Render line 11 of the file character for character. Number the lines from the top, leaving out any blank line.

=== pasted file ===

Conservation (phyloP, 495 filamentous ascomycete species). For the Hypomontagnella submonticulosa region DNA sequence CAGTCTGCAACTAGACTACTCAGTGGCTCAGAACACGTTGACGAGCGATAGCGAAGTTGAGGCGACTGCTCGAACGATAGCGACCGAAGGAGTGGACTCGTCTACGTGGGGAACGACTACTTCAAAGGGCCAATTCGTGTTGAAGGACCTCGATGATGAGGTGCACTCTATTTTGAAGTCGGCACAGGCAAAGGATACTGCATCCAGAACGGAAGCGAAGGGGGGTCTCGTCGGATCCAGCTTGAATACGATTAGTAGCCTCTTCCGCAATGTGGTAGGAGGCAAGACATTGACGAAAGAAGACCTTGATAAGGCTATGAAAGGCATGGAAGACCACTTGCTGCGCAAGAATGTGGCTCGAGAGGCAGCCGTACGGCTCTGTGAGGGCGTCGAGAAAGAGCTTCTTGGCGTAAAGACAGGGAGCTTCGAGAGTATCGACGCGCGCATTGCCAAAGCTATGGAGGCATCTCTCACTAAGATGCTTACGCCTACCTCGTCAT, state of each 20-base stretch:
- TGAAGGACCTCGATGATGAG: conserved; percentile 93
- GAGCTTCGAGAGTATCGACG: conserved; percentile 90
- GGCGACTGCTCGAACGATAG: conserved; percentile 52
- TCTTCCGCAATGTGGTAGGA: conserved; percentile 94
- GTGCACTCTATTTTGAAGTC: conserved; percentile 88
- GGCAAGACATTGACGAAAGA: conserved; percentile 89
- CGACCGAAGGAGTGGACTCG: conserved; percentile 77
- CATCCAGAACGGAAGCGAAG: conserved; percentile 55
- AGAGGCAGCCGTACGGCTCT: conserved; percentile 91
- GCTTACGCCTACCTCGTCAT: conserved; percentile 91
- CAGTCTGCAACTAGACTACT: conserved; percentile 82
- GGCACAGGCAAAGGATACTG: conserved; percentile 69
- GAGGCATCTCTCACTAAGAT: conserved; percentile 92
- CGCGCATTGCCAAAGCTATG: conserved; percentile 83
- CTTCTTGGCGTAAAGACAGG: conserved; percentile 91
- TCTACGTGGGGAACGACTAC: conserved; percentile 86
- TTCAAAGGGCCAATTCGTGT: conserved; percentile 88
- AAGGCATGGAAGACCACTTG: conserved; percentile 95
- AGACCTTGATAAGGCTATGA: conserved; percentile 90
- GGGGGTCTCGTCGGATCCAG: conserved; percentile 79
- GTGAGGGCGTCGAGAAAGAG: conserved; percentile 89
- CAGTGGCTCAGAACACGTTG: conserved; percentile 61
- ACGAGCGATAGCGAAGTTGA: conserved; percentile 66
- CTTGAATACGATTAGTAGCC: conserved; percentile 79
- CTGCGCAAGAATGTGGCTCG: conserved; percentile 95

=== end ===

- GCTTACGCCTACCTCGTCAT: conserved; percentile 91